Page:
Dr. Veronica Strong Boag: Knowledge and Action in Aid of Democracy
November 12, 2013
The Department of History presents a special lecture:
Dr. Veronica Strong Boag, FRSC
Knowledge and Action in Aid of Democracy: Women Suffrage and Beyond to Idle No More
Date: November 12, 2013
Time: 7:00 pm
Place: Grad Commons, Emmanuel & St. Chad (1337 College Drive)
Everywhere we look democracy seems to be trouble. Its failings threaten our collective ability to solve national and global crises. Like the women suffragists who recognized that ‘information deficits’ sustain ‘democratic deficits’, the pro-democracy website womensuffrage.org connects past and present, power and privilege, Canada and the world, all the while viewing the position of women and girls as a key indicator of the health of social democracy. This lecture extends that website’s commitment to evidence and action as the surest foundation for democratic public policy. In particular, it addresses reactionaries’ investment in public ignorance, the role of two generations of Canadian feminists in raising consciousness of social justice, and feminism’s potential for countering the current democratic deficit.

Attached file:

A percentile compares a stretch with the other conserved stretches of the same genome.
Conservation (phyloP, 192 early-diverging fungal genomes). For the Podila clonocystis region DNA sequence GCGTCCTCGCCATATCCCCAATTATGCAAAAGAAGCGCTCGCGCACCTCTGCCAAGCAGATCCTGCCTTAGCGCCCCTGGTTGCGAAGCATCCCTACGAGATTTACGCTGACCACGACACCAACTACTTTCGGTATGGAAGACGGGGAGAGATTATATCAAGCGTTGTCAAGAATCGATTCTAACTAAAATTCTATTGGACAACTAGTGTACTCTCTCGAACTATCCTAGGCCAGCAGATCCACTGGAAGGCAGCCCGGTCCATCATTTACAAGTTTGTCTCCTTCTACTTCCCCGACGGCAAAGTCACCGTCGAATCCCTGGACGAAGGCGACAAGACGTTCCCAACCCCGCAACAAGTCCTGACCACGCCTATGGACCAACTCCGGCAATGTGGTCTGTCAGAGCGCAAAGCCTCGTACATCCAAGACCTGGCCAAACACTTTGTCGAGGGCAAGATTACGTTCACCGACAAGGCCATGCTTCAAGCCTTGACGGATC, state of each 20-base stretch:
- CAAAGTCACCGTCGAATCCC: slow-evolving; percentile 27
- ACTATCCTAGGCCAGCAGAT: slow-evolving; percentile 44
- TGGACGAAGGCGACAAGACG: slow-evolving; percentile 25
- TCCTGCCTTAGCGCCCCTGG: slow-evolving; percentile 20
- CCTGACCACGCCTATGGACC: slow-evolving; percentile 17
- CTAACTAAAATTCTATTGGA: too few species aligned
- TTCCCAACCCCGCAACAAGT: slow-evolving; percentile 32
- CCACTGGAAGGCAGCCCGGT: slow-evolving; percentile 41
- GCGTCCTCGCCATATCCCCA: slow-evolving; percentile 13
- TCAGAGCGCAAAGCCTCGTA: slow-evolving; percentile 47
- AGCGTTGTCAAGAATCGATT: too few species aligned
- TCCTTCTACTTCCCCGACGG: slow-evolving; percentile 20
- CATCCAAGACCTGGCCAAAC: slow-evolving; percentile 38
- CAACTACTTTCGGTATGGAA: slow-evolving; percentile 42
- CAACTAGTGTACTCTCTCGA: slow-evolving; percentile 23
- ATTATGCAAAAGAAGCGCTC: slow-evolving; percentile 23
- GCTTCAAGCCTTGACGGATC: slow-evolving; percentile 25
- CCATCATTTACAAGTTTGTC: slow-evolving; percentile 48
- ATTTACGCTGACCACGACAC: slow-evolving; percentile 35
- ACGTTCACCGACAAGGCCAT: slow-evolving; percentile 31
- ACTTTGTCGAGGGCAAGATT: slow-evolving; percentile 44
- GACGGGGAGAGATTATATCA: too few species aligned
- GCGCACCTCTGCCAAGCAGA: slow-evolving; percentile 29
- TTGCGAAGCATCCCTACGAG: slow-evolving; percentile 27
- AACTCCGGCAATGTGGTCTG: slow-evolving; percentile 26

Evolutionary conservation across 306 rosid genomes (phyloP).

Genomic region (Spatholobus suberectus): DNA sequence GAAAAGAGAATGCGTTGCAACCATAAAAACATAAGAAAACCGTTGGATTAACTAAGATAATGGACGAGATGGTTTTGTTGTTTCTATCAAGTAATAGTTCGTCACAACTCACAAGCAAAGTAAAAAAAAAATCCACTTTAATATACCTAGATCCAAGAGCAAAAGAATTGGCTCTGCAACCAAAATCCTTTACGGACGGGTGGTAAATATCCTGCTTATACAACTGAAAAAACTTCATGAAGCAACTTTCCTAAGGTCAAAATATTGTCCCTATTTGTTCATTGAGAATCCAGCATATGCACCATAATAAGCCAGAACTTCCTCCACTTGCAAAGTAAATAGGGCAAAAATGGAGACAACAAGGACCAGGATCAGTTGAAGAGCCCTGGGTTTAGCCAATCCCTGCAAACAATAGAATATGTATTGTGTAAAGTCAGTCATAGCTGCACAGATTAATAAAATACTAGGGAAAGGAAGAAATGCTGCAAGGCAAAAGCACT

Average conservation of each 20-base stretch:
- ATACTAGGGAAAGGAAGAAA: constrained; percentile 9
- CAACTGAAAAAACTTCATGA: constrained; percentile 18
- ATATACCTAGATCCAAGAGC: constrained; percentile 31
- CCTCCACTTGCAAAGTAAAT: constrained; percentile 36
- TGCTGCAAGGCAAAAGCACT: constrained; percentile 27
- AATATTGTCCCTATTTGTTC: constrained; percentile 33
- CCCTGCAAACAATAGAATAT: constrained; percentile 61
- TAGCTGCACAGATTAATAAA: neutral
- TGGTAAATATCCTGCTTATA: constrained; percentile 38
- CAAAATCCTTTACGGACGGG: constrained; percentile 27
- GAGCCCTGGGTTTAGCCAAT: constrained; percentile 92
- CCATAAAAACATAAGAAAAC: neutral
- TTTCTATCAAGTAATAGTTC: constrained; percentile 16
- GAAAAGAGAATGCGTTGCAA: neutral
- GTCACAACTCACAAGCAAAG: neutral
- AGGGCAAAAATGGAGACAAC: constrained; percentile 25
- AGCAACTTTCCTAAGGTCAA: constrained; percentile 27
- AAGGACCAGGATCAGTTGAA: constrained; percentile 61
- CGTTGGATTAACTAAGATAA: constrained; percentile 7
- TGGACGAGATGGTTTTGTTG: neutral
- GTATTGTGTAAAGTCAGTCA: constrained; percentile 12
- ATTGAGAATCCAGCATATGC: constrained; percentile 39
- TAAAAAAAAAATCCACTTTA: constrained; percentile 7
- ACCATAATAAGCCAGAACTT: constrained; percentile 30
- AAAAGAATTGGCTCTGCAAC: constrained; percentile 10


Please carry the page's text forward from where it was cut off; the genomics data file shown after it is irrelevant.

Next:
Dr. Veronica Strong-Boag, a historian and founding director of UBC's Institute for Gender, Race, Sexuality and Social Justice, has been awarded the 2012 Tyrrell Medal from the Royal Society of Canada for outstanding work in the history of Canada. Strong-Boag has authored or edited some 20 volumes and numerous articles and book chapters. She has won the John A. Macdonald Prize for the best book in Canadian history (The New Day Recalled), the Raymond Klibansky Prize for the best book in the Humanities (Paddling Her Own Canoe: the Times and Texts of E. Pauline Johnson), and the Canada Prize in the Social Sciences (Fostering Nation: Canada Confronts its History of Childhood Disadvantage). Most recently, Strong-Boag has been making connections between history and today's relations of power in her SSHRC funded website: http://womensuffrage.org/.
Special thanks for sponsorship from the Humanities Research Unit, The Department of History, the Department of English, and the Canada Research Chair, History of Medicine